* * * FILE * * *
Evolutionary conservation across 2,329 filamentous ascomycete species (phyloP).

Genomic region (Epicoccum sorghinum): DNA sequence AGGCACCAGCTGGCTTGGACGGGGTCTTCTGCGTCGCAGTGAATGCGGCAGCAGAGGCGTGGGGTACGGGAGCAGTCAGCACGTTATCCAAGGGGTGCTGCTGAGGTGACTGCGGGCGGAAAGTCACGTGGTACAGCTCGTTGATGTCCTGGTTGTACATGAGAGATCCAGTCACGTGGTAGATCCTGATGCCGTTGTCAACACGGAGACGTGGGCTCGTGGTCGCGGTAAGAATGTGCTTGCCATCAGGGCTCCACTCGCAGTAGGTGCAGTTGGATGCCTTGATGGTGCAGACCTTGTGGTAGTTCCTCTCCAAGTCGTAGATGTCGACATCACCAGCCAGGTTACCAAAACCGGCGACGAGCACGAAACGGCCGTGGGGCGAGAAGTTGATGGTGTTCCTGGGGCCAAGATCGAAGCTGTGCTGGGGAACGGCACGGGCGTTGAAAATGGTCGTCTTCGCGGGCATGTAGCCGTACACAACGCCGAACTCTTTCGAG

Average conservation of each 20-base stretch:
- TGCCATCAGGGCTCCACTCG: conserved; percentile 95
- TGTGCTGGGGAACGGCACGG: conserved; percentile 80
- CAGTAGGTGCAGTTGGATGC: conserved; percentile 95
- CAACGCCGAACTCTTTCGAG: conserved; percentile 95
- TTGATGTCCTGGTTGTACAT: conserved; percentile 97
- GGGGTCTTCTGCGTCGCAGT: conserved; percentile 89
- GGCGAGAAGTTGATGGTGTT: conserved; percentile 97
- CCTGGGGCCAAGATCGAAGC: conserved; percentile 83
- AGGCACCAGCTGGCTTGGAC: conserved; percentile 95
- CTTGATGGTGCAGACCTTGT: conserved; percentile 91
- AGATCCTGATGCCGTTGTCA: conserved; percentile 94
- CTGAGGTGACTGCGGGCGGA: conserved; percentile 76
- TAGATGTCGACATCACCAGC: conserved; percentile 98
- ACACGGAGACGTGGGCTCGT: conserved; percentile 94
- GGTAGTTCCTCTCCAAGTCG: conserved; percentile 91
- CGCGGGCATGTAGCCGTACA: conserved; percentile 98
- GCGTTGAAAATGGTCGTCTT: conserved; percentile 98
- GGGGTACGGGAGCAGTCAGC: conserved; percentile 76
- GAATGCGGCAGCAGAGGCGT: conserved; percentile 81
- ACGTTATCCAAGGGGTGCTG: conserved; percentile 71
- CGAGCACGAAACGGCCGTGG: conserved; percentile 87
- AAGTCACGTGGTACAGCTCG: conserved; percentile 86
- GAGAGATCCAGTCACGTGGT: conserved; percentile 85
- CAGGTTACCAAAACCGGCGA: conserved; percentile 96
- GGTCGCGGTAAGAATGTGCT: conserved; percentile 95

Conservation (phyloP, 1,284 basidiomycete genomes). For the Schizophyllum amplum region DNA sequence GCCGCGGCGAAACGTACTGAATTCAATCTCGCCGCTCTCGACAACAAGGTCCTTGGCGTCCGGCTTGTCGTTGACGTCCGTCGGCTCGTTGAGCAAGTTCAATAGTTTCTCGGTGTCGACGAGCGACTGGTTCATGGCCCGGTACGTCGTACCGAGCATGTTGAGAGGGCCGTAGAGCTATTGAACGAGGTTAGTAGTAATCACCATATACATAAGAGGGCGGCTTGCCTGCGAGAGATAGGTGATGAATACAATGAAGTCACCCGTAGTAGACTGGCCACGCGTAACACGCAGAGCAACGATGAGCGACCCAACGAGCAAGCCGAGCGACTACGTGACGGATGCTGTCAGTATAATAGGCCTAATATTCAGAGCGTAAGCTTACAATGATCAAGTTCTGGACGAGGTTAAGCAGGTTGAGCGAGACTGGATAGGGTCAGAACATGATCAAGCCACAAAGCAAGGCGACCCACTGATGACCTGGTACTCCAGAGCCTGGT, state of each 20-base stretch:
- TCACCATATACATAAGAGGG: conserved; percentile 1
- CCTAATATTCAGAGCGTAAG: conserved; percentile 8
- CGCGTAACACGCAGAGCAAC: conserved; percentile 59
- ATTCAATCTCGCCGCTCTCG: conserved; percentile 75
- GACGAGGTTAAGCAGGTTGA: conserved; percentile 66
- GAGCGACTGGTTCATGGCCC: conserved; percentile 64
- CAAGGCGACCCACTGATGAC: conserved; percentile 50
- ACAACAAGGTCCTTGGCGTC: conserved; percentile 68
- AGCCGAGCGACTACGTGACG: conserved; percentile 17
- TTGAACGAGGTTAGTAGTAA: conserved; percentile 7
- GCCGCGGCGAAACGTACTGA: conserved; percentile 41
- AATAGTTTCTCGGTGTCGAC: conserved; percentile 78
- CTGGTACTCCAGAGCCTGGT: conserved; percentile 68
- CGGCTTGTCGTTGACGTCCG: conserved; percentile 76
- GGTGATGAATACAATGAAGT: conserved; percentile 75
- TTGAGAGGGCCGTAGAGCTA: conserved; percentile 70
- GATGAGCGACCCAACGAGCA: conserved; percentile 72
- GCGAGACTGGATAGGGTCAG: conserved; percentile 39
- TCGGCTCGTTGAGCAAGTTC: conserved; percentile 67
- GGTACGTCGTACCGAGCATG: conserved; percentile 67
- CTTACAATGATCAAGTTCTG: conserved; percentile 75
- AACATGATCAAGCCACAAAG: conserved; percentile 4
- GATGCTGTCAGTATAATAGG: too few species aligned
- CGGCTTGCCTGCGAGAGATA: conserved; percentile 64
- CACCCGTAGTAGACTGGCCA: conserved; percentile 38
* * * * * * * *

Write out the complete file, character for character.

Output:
Evolutionary conservation across 2,329 filamentous ascomycete species (phyloP).

Genomic region (Epicoccum sorghinum): DNA sequence AGGCACCAGCTGGCTTGGACGGGGTCTTCTGCGTCGCAGTGAATGCGGCAGCAGAGGCGTGGGGTACGGGAGCAGTCAGCACGTTATCCAAGGGGTGCTGCTGAGGTGACTGCGGGCGGAAAGTCACGTGGTACAGCTCGTTGATGTCCTGGTTGTACATGAGAGATCCAGTCACGTGGTAGATCCTGATGCCGTTGTCAACACGGAGACGTGGGCTCGTGGTCGCGGTAAGAATGTGCTTGCCATCAGGGCTCCACTCGCAGTAGGTGCAGTTGGATGCCTTGATGGTGCAGACCTTGTGGTAGTTCCTCTCCAAGTCGTAGATGTCGACATCACCAGCCAGGTTACCAAAACCGGCGACGAGCACGAAACGGCCGTGGGGCGAGAAGTTGATGGTGTTCCTGGGGCCAAGATCGAAGCTGTGCTGGGGAACGGCACGGGCGTTGAAAATGGTCGTCTTCGCGGGCATGTAGCCGTACACAACGCCGAACTCTTTCGAG

Average conservation of each 20-base stretch:
- TGCCATCAGGGCTCCACTCG: conserved; percentile 95
- TGTGCTGGGGAACGGCACGG: conserved; percentile 80
- CAGTAGGTGCAGTTGGATGC: conserved; percentile 95
- CAACGCCGAACTCTTTCGAG: conserved; percentile 95
- TTGATGTCCTGGTTGTACAT: conserved; percentile 97
- GGGGTCTTCTGCGTCGCAGT: conserved; percentile 89
- GGCGAGAAGTTGATGGTGTT: conserved; percentile 97
- CCTGGGGCCAAGATCGAAGC: conserved; percentile 83
- AGGCACCAGCTGGCTTGGAC: conserved; percentile 95
- CTTGATGGTGCAGACCTTGT: conserved; percentile 91
- AGATCCTGATGCCGTTGTCA: conserved; percentile 94
- CTGAGGTGACTGCGGGCGGA: conserved; percentile 76
- TAGATGTCGACATCACCAGC: conserved; percentile 98
- ACACGGAGACGTGGGCTCGT: conserved; percentile 94
- GGTAGTTCCTCTCCAAGTCG: conserved; percentile 91
- CGCGGGCATGTAGCCGTACA: conserved; percentile 98
- GCGTTGAAAATGGTCGTCTT: conserved; percentile 98
- GGGGTACGGGAGCAGTCAGC: conserved; percentile 76
- GAATGCGGCAGCAGAGGCGT: conserved; percentile 81
- ACGTTATCCAAGGGGTGCTG: conserved; percentile 71
- CGAGCACGAAACGGCCGTGG: conserved; percentile 87
- AAGTCACGTGGTACAGCTCG: conserved; percentile 86
- GAGAGATCCAGTCACGTGGT: conserved; percentile 85
- CAGGTTACCAAAACCGGCGA: conserved; percentile 96
- GGTCGCGGTAAGAATGTGCT: conserved; percentile 95

Conservation (phyloP, 1,284 basidiomycete genomes). For the Schizophyllum amplum region DNA sequence GCCGCGGCGAAACGTACTGAATTCAATCTCGCCGCTCTCGACAACAAGGTCCTTGGCGTCCGGCTTGTCGTTGACGTCCGTCGGCTCGTTGAGCAAGTTCAATAGTTTCTCGGTGTCGACGAGCGACTGGTTCATGGCCCGGTACGTCGTACCGAGCATGTTGAGAGGGCCGTAGAGCTATTGAACGAGGTTAGTAGTAATCACCATATACATAAGAGGGCGGCTTGCCTGCGAGAGATAGGTGATGAATACAATGAAGTCACCCGTAGTAGACTGGCCACGCGTAACACGCAGAGCAACGATGAGCGACCCAACGAGCAAGCCGAGCGACTACGTGACGGATGCTGTCAGTATAATAGGCCTAATATTCAGAGCGTAAGCTTACAATGATCAAGTTCTGGACGAGGTTAAGCAGGTTGAGCGAGACTGGATAGGGTCAGAACATGATCAAGCCACAAAGCAAGGCGACCCACTGATGACCTGGTACTCCAGAGCCTGGT, state of each 20-base stretch:
- TCACCATATACATAAGAGGG: conserved; percentile 1
- CCTAATATTCAGAGCGTAAG: conserved; percentile 8
- CGCGTAACACGCAGAGCAAC: conserved; percentile 59
- ATTCAATCTCGCCGCTCTCG: conserved; percentile 75
- GACGAGGTTAAGCAGGTTGA: conserved; percentile 66
- GAGCGACTGGTTCATGGCCC: conserved; percentile 64
- CAAGGCGACCCACTGATGAC: conserved; percentile 50
- ACAACAAGGTCCTTGGCGTC: conserved; percentile 68
- AGCCGAGCGACTACGTGACG: conserved; percentile 17
- TTGAACGAGGTTAGTAGTAA: conserved; percentile 7
- GCCGCGGCGAAACGTACTGA: conserved; percentile 41
- AATAGTTTCTCGGTGTCGAC: conserved; percentile 78
- CTGGTACTCCAGAGCCTGGT: conserved; percentile 68
- CGGCTTGTCGTTGACGTCCG: conserved; percentile 76
- GGTGATGAATACAATGAAGT: conserved; percentile 75
- TTGAGAGGGCCGTAGAGCTA: conserved; percentile 70
- GATGAGCGACCCAACGAGCA: conserved; percentile 72
- GCGAGACTGGATAGGGTCAG: conserved; percentile 39
- TCGGCTCGTTGAGCAAGTTC: conserved; percentile 67
- GGTACGTCGTACCGAGCATG: conserved; percentile 67
- CTTACAATGATCAAGTTCTG: conserved; percentile 75
- AACATGATCAAGCCACAAAG: conserved; percentile 4
- GATGCTGTCAGTATAATAGG: too few species aligned
- CGGCTTGCCTGCGAGAGATA: conserved; percentile 64
- CACCCGTAGTAGACTGGCCA: conserved; percentile 38